RETIREMENT HAS ARRIVED! AFTER 13 YEARS AAD CLOSING MARCH 31st
Dodd and Carole Shay started Alaska Assistance Dogs (AAD) in 2001. After training dozens of service dogs for Alaskans and working with hundreds of kids and teens, it is time for retirement. The Board of Directors voted to close on March 31, 2014. The winding down will take place during the month of April and the end will come as our 13th year ends on April 30th. Head, Heart & Tails LLC will continue working with programs, but the younger generation of quality professional service dog trainers (especially Dr. Bonnie Bergin trained trainers) will continue in our place.
Over 20 years I have learned to understand the phenomenal capabilities of our canine friends. They are smart, intuitive, caring, rascally, in tune to humans’ moods, physiology and chemistry. We have seen them cue for seizures, low blood sugar, fibromyalgia and other body pain, fear and depression, panic attacks, nightmares and to brace and tend to their person using a wheelchair. It is endless…and all it takes is the human raising his or her awareness of what the dog is sensing or expressing naturally. Give those canines all the love you can. They are so much smarter than we give them credit for.
We have been fortunate to meet and work with exceptional people. Our volunteers have been more like family than staff. In our 13 years we all worked for love not wages; only a few were paid during a 6-month period. That’s dedication! We cannot say enough about the wonderful teachers and staff at Mt. View Elementary School, the delight working with Stone Soup Group, Catholic Social Services, MSSCA, CoDI, LINKS, and thanks to Anchorage and Palmer Animal Shelters for use of training space. Home Depot and Lowe’s, Carr’s and Fred Meyer, Walmart and all of the other wonderful businesses and venues that have worked with us during training sessions. To the Home Depot employees: We love you! All the wonderful long-time donors and grantors such as Alaska Mental Health Trust, Spenard Lions Club, Mat-Su Health Foundation plus all those Alaskans who blessed us with their individual and club donations. It really does take a community to raise a service dog…
We are looking into a way to continue providing current information on a service dog website for Alaskans to use. Stay tuned!
What is a Service Dog?
Generally when people hear the term “service dog” they often think of guide dogs for the blind or service dogs for individuals using a wheelchair. These were the first type of assistance dogs. There are many other types of dogs now to assist their owners: dogs for seizures, diabetes, autism, post-traumatic stress disorder and anxiety disorders, just to name a few. All service dogs perform tasks for their owners. The key requirement for a service dog is training for these tasks, and as important, the ability to go into public places and behave well in all situations. Public venue training is key to the Federal ADA law that allows a dog in public places, such as restaurants, stores and airplanes. An untrained dog that keeps you calm at home, with a vest bought on-line, is far from a legal service dog under the law in public places.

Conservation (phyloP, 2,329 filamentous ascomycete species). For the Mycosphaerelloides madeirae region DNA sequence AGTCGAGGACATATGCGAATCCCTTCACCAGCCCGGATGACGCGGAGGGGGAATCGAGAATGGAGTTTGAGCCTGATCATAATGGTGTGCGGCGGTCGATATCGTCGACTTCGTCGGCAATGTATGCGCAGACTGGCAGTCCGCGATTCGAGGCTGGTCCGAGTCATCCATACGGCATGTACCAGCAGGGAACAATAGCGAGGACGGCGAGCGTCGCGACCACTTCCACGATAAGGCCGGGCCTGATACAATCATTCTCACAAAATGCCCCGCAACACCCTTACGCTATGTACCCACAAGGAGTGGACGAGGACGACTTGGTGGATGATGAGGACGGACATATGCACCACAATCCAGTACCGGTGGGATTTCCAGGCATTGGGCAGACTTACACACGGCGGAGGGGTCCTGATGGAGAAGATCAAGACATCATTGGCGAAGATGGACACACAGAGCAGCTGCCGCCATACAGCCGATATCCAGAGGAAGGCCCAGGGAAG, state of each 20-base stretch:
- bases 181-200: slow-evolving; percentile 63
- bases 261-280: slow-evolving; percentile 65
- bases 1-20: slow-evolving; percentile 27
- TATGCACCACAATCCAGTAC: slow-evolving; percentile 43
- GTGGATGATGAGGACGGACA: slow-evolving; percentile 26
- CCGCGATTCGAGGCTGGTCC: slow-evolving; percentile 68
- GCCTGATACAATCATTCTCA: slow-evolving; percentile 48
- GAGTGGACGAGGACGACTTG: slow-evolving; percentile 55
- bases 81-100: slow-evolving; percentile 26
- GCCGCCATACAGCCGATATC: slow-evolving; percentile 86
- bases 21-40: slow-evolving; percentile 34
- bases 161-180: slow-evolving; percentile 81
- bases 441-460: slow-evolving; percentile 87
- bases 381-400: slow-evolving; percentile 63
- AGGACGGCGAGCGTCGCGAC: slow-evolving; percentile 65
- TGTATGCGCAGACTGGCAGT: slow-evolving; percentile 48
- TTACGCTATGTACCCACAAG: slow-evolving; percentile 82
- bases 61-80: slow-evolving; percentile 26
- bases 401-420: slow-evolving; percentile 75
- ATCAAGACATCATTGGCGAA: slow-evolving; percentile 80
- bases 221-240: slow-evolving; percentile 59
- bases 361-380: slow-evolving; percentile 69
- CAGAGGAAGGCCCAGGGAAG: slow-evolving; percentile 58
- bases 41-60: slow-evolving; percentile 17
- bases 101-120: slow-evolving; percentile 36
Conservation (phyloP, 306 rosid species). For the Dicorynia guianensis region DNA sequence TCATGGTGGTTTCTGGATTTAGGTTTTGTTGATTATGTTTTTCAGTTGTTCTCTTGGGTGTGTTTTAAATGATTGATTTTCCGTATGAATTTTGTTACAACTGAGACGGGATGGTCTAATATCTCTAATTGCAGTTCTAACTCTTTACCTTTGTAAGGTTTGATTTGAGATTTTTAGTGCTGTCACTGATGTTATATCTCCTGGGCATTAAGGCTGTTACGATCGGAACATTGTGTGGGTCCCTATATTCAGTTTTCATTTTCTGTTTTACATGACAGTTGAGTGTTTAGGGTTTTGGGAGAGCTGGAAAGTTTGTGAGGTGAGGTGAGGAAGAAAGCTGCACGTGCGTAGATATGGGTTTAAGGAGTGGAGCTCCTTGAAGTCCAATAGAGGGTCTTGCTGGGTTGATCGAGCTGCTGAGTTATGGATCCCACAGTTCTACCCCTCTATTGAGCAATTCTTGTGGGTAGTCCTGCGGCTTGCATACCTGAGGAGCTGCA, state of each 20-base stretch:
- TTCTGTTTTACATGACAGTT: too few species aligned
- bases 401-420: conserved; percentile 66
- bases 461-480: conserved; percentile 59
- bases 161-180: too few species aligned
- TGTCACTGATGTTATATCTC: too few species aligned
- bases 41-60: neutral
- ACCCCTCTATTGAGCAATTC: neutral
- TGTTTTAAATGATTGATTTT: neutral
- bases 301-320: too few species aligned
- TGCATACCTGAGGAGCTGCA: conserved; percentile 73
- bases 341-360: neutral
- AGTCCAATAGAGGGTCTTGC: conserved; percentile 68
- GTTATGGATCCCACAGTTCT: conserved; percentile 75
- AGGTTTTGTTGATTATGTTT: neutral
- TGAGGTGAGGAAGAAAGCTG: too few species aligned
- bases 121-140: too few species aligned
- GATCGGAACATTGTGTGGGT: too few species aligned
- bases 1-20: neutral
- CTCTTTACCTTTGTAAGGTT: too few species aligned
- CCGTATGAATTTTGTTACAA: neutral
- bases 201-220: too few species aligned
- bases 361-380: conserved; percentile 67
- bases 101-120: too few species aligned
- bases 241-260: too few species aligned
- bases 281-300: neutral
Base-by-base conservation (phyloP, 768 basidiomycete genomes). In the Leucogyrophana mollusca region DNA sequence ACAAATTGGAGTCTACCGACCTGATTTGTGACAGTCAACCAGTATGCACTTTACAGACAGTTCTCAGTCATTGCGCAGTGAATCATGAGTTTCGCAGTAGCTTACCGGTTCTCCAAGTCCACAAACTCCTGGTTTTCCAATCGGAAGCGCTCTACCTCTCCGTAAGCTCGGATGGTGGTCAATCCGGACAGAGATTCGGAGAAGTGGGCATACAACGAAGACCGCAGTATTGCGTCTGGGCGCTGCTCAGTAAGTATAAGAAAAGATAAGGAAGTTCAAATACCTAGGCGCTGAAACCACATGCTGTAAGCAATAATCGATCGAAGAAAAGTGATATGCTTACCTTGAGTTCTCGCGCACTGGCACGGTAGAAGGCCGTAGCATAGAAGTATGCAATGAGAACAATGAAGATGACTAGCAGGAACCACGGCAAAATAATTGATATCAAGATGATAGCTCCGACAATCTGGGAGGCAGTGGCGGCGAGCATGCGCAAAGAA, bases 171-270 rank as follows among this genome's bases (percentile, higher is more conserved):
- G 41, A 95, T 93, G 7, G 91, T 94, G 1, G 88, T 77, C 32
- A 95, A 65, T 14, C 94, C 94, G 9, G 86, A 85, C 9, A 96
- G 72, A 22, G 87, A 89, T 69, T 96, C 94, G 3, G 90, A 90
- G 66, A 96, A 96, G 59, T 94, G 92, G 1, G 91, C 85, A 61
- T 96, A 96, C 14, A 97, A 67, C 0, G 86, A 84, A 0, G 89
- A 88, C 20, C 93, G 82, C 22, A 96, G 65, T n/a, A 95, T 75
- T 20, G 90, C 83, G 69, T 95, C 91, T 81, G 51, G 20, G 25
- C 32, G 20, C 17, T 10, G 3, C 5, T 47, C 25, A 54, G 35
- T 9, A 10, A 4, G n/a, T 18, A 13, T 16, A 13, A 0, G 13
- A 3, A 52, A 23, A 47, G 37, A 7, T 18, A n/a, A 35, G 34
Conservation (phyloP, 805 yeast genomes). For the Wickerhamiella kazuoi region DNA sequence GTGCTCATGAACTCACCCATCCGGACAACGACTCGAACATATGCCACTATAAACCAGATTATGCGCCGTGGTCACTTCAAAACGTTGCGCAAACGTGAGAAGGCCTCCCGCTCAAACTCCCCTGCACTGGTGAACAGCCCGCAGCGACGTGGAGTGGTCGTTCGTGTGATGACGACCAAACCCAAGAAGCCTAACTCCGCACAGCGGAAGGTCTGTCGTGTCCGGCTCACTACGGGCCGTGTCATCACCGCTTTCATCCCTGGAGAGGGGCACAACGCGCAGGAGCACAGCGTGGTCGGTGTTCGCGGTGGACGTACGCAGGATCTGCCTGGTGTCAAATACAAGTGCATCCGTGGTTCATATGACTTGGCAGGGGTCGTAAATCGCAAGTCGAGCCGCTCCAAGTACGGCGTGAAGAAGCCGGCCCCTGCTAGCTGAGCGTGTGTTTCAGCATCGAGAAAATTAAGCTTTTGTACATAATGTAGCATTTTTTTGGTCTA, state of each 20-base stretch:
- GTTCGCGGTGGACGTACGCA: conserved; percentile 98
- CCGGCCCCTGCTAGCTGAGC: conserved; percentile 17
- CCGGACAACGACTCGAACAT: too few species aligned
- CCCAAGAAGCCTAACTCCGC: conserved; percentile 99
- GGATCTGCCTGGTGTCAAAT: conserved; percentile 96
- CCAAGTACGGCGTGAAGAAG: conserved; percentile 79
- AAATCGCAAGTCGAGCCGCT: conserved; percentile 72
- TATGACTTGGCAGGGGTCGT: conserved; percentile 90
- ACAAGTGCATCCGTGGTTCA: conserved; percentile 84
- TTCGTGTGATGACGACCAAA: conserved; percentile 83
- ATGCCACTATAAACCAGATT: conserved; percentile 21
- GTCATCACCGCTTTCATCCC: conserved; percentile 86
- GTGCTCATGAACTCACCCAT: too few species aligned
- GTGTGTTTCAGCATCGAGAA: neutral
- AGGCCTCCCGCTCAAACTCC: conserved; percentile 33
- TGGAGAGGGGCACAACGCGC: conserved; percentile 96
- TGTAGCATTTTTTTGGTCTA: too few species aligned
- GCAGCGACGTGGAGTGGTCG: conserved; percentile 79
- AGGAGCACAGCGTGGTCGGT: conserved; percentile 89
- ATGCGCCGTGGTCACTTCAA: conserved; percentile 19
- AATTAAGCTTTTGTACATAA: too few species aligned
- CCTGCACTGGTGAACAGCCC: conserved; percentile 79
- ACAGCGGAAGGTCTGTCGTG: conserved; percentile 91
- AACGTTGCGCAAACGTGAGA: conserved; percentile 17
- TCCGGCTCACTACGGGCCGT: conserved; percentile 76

Why Use Service Dogs for Psychological Needs?
Dogs naturally read humans for mood, body chemistry and other physiological changes. Their willingness to bond with and serve their human makes for a perfect working team. With the aid of service dogs people are able to immediately feel their symptoms ease. Working with doctor or therapist, many people using service dogs can reduce their medications; some totally stop them. A service dog is not a cure for PTSD, but it allows an individual back into the community with comfort and support. One meaningful sentence is often repeated among service dog owners, “It gave me my life back.” Powerful.
If Alaska Assistance Dogs is not training any more, how can it help me?
Alaska Assistance Dogs is now focusing on education, referral to reputable professional service dog trainers, and information resources. Current problems in our field are “fake” service dogs and poorly self-trained dogs, even poorly trained agency-related service dogs. It can not be emphasized enough that a service dog is not one that can be picked up at a shelter, given a few commands and, with an on-line purchased vest, become a safe, supportive working dog. The liability for that scenario alone is huge. Service dogs are animals with special temperaments, excellent health lineage and solid training for the rigors of public life. Service dogs are neutered or spayed, do not run around with prong collars because they don’t behave, are taught ONLY with positive reinforcement techniques, and have a lot of public venue experience.
The intent for this website is to keep Alaskans well-informed about what a service dog is, how to get one, what the laws require, and how to get help when things go awry. There will be articles about choosing the right dog, where to get initial obedience training and how to find an experienced professional trainer. AAD is mentoring a wonderful new service dog organizaition in Fairbanks (Look for TOPADS in organization referrals). A very exciting project we are undertaking is to help start a Veterans-for-Veterans service dog organization in Anchorage. In February we will join with the VA Mental Health Wellness Council in Anchorage and Dr. Camilla Madden, VA recovery psychologist, to put it all together (see information under PTSD in Programs). We have many options and a lot of work to do in education. Carole Shay, LPC, would like to do some therapeutic programs in Mat-Su Valley for autism and school programs. Watch for announcements on this site.
Please be patient with us. It will take a few more weeks to bring this site up to par as far as information and reference materials. Thank you!